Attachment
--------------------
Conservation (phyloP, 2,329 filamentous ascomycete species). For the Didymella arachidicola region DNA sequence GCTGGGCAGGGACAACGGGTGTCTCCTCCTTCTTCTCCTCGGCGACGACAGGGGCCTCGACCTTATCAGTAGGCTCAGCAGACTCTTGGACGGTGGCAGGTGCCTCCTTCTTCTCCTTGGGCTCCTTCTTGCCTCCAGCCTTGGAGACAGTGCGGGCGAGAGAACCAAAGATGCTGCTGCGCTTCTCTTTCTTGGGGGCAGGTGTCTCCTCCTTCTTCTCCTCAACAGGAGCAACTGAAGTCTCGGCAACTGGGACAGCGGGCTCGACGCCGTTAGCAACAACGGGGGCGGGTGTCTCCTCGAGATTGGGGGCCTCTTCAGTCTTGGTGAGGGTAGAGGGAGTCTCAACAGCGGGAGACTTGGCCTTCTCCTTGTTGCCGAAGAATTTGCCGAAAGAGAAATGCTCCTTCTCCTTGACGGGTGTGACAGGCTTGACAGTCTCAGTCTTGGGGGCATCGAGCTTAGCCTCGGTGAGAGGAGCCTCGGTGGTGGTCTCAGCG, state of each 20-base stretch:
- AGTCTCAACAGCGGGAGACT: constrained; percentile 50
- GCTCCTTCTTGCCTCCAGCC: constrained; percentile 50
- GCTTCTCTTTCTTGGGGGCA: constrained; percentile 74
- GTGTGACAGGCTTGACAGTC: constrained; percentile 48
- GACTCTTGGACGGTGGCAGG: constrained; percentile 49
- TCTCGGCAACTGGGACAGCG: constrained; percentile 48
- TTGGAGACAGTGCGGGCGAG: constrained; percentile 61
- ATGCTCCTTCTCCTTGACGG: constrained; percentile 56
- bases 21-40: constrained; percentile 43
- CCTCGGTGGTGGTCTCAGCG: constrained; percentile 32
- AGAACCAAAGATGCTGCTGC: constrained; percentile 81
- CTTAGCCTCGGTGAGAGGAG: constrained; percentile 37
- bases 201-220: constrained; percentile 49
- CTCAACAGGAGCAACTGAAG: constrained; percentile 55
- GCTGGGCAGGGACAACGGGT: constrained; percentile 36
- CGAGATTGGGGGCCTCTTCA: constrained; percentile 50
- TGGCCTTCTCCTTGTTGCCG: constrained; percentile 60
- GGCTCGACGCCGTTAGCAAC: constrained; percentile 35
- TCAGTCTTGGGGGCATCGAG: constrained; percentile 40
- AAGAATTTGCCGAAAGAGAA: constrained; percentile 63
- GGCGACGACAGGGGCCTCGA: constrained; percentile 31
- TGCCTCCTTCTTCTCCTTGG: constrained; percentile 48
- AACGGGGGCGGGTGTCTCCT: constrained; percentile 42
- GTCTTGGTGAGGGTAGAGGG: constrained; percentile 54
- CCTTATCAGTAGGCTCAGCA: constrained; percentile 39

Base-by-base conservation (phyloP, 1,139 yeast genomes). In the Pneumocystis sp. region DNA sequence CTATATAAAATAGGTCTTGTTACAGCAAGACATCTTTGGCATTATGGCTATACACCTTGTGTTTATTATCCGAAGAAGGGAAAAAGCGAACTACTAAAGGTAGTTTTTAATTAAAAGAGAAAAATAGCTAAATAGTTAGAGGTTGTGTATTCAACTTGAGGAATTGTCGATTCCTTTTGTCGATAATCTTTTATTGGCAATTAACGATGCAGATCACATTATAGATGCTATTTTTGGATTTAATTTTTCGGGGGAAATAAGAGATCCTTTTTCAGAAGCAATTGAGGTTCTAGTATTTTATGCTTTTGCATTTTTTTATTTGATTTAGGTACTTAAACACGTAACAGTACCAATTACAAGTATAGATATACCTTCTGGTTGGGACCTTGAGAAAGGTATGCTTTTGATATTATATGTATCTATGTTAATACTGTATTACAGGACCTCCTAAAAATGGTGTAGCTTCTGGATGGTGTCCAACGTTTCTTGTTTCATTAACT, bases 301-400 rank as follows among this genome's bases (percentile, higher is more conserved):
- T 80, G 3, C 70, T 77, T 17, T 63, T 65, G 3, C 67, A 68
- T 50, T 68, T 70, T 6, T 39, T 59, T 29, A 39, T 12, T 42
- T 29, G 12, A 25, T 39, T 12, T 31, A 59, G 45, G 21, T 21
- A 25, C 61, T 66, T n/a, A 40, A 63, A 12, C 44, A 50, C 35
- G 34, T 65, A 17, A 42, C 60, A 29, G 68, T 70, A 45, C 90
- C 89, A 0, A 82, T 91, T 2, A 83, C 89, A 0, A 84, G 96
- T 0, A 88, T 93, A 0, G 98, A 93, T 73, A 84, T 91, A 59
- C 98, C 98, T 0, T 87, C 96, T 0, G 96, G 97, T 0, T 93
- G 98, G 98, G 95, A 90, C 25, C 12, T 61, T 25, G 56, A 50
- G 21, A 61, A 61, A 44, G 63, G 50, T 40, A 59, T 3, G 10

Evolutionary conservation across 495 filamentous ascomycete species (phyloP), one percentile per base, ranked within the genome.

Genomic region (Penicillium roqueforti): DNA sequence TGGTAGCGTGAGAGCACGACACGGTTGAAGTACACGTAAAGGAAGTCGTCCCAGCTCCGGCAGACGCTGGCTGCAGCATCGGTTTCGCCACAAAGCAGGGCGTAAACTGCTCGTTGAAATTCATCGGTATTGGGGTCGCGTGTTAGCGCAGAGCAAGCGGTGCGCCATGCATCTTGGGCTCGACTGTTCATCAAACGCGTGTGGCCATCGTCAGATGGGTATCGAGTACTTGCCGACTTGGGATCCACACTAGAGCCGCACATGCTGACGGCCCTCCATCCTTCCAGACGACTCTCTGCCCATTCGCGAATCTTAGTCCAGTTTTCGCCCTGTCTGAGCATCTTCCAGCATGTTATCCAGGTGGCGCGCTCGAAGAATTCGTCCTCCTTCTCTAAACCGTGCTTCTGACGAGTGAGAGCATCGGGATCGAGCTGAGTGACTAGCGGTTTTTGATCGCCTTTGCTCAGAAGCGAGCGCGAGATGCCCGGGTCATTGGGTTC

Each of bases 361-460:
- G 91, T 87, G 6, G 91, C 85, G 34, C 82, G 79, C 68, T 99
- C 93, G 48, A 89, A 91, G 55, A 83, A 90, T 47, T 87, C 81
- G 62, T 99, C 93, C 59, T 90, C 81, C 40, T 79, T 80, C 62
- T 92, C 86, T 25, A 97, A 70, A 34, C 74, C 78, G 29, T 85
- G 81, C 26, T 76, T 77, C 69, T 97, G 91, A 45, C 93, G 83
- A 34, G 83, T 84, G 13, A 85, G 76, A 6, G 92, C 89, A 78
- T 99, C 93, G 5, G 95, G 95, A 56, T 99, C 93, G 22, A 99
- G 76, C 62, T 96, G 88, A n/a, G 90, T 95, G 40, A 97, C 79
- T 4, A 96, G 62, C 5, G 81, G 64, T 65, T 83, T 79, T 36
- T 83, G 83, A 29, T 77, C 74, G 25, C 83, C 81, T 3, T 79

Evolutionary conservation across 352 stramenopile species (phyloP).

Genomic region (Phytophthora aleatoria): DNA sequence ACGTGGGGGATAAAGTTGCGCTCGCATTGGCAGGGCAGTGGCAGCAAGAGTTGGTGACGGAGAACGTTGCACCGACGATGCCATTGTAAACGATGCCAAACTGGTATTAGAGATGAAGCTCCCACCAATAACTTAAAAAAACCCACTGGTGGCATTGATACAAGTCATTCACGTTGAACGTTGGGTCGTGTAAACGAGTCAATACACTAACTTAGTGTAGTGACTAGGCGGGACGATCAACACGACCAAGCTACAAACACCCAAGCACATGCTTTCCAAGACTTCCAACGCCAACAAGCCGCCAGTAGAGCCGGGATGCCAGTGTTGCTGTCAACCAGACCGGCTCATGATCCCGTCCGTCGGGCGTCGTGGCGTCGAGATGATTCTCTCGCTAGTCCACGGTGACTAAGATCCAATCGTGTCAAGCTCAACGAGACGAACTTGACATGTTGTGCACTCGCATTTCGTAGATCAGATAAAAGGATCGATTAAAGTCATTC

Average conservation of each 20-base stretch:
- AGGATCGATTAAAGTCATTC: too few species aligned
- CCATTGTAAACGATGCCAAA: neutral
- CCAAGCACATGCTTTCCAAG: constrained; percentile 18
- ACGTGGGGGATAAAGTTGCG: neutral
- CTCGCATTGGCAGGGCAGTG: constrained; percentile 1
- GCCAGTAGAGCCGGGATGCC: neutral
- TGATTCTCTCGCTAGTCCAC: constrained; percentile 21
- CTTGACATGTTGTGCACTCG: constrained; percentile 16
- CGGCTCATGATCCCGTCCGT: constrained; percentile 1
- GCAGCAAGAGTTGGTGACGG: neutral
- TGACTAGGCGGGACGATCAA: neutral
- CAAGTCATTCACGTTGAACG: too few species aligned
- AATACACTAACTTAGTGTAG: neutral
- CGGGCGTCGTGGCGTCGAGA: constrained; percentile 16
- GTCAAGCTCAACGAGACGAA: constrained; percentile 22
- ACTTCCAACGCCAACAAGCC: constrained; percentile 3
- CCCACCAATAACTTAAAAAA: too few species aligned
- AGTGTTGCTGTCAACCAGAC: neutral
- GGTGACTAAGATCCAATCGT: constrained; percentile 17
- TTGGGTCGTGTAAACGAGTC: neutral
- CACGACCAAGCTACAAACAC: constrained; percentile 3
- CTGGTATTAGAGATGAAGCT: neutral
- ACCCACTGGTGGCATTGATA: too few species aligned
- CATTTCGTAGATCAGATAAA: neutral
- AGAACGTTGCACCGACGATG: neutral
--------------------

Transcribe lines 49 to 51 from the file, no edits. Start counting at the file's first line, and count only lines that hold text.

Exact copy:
- T 4, A 96, G 62, C 5, G 81, G 64, T 65, T 83, T 79, T 36
- T 83, G 83, A 29, T 77, C 74, G 25, C 83, C 81, T 3, T 79

Evolutionary conservation across 352 stramenopile species (phyloP).